The relative intensity of peaks in a diffractogram is not necessarily a limitation of the PXRD pattern because peak intensity can vary from sample to sample, e.g., due to crystalline impurities. Further, the angles of each peak can vary by about ±0.1 degrees, preferably ±0.05. The entire pattern or most of the pattern peaks may also shift by about ±0.1 degree due to differences in calibration, settings, and other variations from instrument to instrument and from operator to operator. The above limitations result in a PXRD error of ±0.2 degrees 2-theta for each diffraction peak.
Procedure for Differential Scanning Calorimetry (DSC)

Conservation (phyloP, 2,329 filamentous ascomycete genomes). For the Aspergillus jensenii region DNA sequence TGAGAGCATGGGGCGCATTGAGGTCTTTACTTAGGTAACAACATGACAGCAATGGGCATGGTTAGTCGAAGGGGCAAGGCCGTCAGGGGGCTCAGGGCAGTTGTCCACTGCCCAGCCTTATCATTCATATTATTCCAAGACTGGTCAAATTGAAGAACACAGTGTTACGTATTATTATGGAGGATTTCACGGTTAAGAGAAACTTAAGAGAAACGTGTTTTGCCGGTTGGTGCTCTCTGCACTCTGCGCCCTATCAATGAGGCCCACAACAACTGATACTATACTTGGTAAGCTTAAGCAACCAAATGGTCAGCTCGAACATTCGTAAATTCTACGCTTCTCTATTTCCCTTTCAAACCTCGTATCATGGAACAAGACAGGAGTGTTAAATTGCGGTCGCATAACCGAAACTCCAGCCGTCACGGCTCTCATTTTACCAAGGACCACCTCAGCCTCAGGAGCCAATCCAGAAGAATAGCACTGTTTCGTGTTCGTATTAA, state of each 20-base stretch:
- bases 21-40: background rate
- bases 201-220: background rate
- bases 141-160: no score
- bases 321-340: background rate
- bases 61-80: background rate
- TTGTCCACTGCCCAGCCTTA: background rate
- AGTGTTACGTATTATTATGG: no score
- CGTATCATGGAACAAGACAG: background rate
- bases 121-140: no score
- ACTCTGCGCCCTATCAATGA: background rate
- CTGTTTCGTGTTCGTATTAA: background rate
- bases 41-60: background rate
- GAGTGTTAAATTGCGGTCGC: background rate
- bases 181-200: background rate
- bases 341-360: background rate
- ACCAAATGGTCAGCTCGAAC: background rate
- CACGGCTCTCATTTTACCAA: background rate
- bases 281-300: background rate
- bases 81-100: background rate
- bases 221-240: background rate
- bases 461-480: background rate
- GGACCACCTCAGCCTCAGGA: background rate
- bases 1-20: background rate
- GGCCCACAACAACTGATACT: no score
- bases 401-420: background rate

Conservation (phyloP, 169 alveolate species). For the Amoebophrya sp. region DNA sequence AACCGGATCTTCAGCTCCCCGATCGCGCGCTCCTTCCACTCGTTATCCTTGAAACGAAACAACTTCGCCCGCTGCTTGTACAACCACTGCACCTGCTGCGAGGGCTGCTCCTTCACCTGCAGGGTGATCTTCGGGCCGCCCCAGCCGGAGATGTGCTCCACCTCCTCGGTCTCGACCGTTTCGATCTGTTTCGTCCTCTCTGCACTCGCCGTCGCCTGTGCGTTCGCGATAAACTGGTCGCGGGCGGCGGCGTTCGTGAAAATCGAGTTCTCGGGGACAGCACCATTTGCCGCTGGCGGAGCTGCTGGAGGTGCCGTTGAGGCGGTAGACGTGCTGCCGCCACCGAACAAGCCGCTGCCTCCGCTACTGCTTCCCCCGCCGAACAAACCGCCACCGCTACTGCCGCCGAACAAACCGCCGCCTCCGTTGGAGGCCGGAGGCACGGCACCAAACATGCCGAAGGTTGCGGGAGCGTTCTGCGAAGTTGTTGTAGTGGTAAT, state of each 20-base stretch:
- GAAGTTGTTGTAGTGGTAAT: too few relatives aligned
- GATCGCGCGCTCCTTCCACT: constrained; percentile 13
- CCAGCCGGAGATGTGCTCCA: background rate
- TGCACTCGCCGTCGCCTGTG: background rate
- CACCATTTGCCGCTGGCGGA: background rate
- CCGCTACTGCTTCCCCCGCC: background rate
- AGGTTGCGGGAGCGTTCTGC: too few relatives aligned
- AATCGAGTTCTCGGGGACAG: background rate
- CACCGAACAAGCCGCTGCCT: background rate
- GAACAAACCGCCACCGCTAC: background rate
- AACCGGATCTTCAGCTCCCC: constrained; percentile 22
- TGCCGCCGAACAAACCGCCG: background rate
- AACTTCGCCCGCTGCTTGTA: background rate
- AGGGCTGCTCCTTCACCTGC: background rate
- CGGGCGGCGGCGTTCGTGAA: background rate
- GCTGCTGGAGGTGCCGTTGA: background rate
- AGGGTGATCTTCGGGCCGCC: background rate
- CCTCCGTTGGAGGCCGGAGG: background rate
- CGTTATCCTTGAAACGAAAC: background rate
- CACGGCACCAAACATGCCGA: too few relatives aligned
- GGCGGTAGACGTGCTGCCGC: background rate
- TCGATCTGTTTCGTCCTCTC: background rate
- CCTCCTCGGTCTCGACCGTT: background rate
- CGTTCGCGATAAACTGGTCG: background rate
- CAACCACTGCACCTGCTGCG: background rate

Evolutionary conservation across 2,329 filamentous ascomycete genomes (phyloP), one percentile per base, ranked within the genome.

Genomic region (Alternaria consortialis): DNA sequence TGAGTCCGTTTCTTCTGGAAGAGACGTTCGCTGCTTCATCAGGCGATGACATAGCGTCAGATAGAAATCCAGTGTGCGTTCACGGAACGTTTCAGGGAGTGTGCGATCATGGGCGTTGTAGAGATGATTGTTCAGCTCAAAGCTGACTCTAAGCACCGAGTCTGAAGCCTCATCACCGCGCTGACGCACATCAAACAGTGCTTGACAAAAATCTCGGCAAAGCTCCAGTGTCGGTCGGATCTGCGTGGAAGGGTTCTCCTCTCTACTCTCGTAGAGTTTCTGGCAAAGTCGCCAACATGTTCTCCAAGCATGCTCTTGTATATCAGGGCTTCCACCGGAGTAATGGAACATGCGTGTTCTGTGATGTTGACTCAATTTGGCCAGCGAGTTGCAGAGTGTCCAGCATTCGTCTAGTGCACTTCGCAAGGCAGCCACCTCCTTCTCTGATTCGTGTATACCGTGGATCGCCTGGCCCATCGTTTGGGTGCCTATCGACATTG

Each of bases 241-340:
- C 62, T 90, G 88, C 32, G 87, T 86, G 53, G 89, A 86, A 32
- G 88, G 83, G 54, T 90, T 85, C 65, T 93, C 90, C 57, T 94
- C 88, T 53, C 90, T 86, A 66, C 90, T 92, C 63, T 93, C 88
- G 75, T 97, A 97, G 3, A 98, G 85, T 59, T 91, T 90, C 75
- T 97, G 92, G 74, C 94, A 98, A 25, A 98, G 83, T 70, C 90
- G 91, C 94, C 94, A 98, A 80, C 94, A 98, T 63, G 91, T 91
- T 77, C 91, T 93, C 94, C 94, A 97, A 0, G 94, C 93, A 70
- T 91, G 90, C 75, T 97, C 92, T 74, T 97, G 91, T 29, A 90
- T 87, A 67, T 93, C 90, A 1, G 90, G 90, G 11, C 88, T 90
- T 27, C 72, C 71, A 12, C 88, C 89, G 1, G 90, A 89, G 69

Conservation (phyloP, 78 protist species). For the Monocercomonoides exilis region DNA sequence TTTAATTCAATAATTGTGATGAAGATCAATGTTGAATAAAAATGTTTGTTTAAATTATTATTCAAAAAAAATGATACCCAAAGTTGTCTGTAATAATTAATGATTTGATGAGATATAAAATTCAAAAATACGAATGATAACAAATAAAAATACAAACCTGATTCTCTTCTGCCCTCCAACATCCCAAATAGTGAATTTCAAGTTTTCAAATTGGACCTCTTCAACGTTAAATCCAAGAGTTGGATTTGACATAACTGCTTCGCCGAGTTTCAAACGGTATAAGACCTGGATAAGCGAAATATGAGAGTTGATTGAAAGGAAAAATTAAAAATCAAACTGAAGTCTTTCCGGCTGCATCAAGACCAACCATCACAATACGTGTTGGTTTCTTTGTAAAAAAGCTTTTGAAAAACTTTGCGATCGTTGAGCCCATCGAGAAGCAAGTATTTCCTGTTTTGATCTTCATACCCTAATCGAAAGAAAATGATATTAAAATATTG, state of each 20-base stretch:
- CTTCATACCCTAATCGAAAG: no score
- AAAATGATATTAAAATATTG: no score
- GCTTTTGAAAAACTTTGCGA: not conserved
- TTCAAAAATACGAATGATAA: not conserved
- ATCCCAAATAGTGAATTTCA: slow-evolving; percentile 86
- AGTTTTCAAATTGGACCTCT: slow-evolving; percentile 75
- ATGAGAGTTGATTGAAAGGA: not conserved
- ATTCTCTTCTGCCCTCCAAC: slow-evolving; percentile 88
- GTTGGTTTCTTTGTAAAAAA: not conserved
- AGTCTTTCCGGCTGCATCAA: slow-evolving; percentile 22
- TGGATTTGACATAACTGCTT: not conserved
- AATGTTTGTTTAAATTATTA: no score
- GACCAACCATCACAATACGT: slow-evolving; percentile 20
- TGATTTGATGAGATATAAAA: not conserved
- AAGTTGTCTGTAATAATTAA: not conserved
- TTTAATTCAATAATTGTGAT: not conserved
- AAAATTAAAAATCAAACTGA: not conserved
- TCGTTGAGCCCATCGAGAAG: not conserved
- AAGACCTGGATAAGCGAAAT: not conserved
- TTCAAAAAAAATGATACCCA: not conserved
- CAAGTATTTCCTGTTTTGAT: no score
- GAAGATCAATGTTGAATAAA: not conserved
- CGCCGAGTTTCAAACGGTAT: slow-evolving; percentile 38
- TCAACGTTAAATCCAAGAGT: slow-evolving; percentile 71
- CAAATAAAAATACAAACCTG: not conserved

An aliquot of the sample was weighed into an aluminum sample pan. (e.g., Pan part #900786.091; lid part #900779.901; TA Instruments, 109 Lukens Drive, New Castle, Del. 19720) The sample pan was sealed either by crimping for dry samples or press fitting for wet samples (e.g., hydrated or solvated samples). The sample pan was loaded into the apparatus (DSC: Q1000 Differential Scanning Calorimeter, TA Instruments, 109 Lukens Drive, New Castle, Del. 19720), which is equipped with an autosampler, and a thermogram was obtained by individually heating the sample (e.g., Control software: Advantage for QW-Series, version 220.127.116.11, Thermal Advantage Release 2.0, © 2001 TA instruments—Water LLC) at a rate of 10 degrees C./min from Tmin (typically 20 degrees C.) to Tmax (typically 300 degrees C.) (Heating rate and temperature range may vary, changes to these parameters will be indicated for each sample) using an empty aluminum pan as a reference. Dry nitrogen (e.g., Compressed nitrogen, grade 4.8, BOC Gases, 575 Mountain Avenue, Murray Hill, N.J. 07974-2082) was used as a sample purge gas and was set at a flow rate of 50 mL/min. Thermal transitions were viewed and analyzed using the analysis software (Analysis Software: Universal Analysis 2000 for Windows 95/95/2000/NT, version 3.1E; Build 18.104.22.168, © 1991-2001TA instruments—Water LLC) provided with the instrument.